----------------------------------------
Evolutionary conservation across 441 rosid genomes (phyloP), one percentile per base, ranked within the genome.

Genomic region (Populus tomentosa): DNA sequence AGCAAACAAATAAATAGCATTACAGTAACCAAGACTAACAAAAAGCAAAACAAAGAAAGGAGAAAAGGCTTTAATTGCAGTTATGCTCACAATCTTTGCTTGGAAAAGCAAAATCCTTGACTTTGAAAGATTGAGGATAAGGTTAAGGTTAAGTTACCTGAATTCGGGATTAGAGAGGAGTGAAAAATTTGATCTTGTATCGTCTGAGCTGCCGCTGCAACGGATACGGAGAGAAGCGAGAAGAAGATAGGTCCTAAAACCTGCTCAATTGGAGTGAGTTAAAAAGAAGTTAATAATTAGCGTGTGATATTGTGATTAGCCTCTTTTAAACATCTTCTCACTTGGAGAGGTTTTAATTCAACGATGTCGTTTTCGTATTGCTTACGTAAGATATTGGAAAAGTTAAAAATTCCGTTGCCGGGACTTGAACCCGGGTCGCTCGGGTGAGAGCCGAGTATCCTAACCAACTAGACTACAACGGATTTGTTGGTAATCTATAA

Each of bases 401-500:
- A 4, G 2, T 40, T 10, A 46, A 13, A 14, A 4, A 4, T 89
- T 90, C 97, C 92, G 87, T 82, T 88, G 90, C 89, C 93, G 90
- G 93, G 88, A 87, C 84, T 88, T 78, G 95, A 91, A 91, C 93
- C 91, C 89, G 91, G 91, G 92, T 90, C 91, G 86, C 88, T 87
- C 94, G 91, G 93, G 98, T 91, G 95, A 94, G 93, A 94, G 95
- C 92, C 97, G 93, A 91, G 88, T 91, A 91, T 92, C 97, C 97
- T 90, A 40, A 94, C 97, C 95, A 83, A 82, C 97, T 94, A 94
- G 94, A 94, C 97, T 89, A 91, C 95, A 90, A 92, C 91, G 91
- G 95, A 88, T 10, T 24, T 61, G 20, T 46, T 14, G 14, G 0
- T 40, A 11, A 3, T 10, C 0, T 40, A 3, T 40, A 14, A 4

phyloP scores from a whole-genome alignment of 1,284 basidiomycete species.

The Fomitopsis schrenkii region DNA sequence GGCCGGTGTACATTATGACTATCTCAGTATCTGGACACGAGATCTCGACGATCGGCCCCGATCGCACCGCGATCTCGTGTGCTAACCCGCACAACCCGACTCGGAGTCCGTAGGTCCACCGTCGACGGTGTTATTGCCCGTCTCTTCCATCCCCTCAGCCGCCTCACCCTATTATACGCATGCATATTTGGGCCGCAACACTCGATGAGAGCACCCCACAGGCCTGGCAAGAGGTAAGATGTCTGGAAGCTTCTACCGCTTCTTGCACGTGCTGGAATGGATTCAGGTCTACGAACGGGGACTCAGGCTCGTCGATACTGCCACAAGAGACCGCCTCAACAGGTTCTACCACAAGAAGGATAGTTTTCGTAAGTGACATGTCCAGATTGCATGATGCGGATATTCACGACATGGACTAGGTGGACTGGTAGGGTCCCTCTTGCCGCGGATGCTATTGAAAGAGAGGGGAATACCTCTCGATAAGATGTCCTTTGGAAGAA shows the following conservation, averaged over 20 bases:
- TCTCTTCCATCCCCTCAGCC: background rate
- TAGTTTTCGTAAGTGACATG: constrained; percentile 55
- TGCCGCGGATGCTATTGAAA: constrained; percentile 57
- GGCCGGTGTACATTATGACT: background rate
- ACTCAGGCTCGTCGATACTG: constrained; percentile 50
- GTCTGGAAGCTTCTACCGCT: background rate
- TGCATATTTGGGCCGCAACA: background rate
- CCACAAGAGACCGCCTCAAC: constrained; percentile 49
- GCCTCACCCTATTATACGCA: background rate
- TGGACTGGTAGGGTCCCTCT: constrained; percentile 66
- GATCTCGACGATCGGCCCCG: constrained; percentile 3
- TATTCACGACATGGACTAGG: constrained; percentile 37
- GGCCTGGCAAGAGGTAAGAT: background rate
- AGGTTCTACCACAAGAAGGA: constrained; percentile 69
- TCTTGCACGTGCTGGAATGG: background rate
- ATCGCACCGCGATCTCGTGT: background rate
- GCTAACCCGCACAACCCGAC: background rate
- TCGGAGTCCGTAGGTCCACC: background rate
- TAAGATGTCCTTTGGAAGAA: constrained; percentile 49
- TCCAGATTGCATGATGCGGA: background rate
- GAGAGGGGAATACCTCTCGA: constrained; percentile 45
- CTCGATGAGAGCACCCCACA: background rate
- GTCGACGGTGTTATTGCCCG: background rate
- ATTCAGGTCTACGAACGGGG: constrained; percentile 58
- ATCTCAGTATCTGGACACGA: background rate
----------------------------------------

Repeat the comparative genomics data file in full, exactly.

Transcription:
Evolutionary conservation across 441 rosid genomes (phyloP), one percentile per base, ranked within the genome.

Genomic region (Populus tomentosa): DNA sequence AGCAAACAAATAAATAGCATTACAGTAACCAAGACTAACAAAAAGCAAAACAAAGAAAGGAGAAAAGGCTTTAATTGCAGTTATGCTCACAATCTTTGCTTGGAAAAGCAAAATCCTTGACTTTGAAAGATTGAGGATAAGGTTAAGGTTAAGTTACCTGAATTCGGGATTAGAGAGGAGTGAAAAATTTGATCTTGTATCGTCTGAGCTGCCGCTGCAACGGATACGGAGAGAAGCGAGAAGAAGATAGGTCCTAAAACCTGCTCAATTGGAGTGAGTTAAAAAGAAGTTAATAATTAGCGTGTGATATTGTGATTAGCCTCTTTTAAACATCTTCTCACTTGGAGAGGTTTTAATTCAACGATGTCGTTTTCGTATTGCTTACGTAAGATATTGGAAAAGTTAAAAATTCCGTTGCCGGGACTTGAACCCGGGTCGCTCGGGTGAGAGCCGAGTATCCTAACCAACTAGACTACAACGGATTTGTTGGTAATCTATAA

Each of bases 401-500:
- A 4, G 2, T 40, T 10, A 46, A 13, A 14, A 4, A 4, T 89
- T 90, C 97, C 92, G 87, T 82, T 88, G 90, C 89, C 93, G 90
- G 93, G 88, A 87, C 84, T 88, T 78, G 95, A 91, A 91, C 93
- C 91, C 89, G 91, G 91, G 92, T 90, C 91, G 86, C 88, T 87
- C 94, G 91, G 93, G 98, T 91, G 95, A 94, G 93, A 94, G 95
- C 92, C 97, G 93, A 91, G 88, T 91, A 91, T 92, C 97, C 97
- T 90, A 40, A 94, C 97, C 95, A 83, A 82, C 97, T 94, A 94
- G 94, A 94, C 97, T 89, A 91, C 95, A 90, A 92, C 91, G 91
- G 95, A 88, T 10, T 24, T 61, G 20, T 46, T 14, G 14, G 0
- T 40, A 11, A 3, T 10, C 0, T 40, A 3, T 40, A 14, A 4

phyloP scores from a whole-genome alignment of 1,284 basidiomycete species.

The Fomitopsis schrenkii region DNA sequence GGCCGGTGTACATTATGACTATCTCAGTATCTGGACACGAGATCTCGACGATCGGCCCCGATCGCACCGCGATCTCGTGTGCTAACCCGCACAACCCGACTCGGAGTCCGTAGGTCCACCGTCGACGGTGTTATTGCCCGTCTCTTCCATCCCCTCAGCCGCCTCACCCTATTATACGCATGCATATTTGGGCCGCAACACTCGATGAGAGCACCCCACAGGCCTGGCAAGAGGTAAGATGTCTGGAAGCTTCTACCGCTTCTTGCACGTGCTGGAATGGATTCAGGTCTACGAACGGGGACTCAGGCTCGTCGATACTGCCACAAGAGACCGCCTCAACAGGTTCTACCACAAGAAGGATAGTTTTCGTAAGTGACATGTCCAGATTGCATGATGCGGATATTCACGACATGGACTAGGTGGACTGGTAGGGTCCCTCTTGCCGCGGATGCTATTGAAAGAGAGGGGAATACCTCTCGATAAGATGTCCTTTGGAAGAA shows the following conservation, averaged over 20 bases:
- TCTCTTCCATCCCCTCAGCC: background rate
- TAGTTTTCGTAAGTGACATG: constrained; percentile 55
- TGCCGCGGATGCTATTGAAA: constrained; percentile 57
- GGCCGGTGTACATTATGACT: background rate
- ACTCAGGCTCGTCGATACTG: constrained; percentile 50
- GTCTGGAAGCTTCTACCGCT: background rate
- TGCATATTTGGGCCGCAACA: background rate
- CCACAAGAGACCGCCTCAAC: constrained; percentile 49
- GCCTCACCCTATTATACGCA: background rate
- TGGACTGGTAGGGTCCCTCT: constrained; percentile 66
- GATCTCGACGATCGGCCCCG: constrained; percentile 3
- TATTCACGACATGGACTAGG: constrained; percentile 37
- GGCCTGGCAAGAGGTAAGAT: background rate
- AGGTTCTACCACAAGAAGGA: constrained; percentile 69
- TCTTGCACGTGCTGGAATGG: background rate
- ATCGCACCGCGATCTCGTGT: background rate
- GCTAACCCGCACAACCCGAC: background rate
- TCGGAGTCCGTAGGTCCACC: background rate
- TAAGATGTCCTTTGGAAGAA: constrained; percentile 49
- TCCAGATTGCATGATGCGGA: background rate
- GAGAGGGGAATACCTCTCGA: constrained; percentile 45
- CTCGATGAGAGCACCCCACA: background rate
- GTCGACGGTGTTATTGCCCG: background rate
- ATTCAGGTCTACGAACGGGG: constrained; percentile 58
- ATCTCAGTATCTGGACACGA: background rate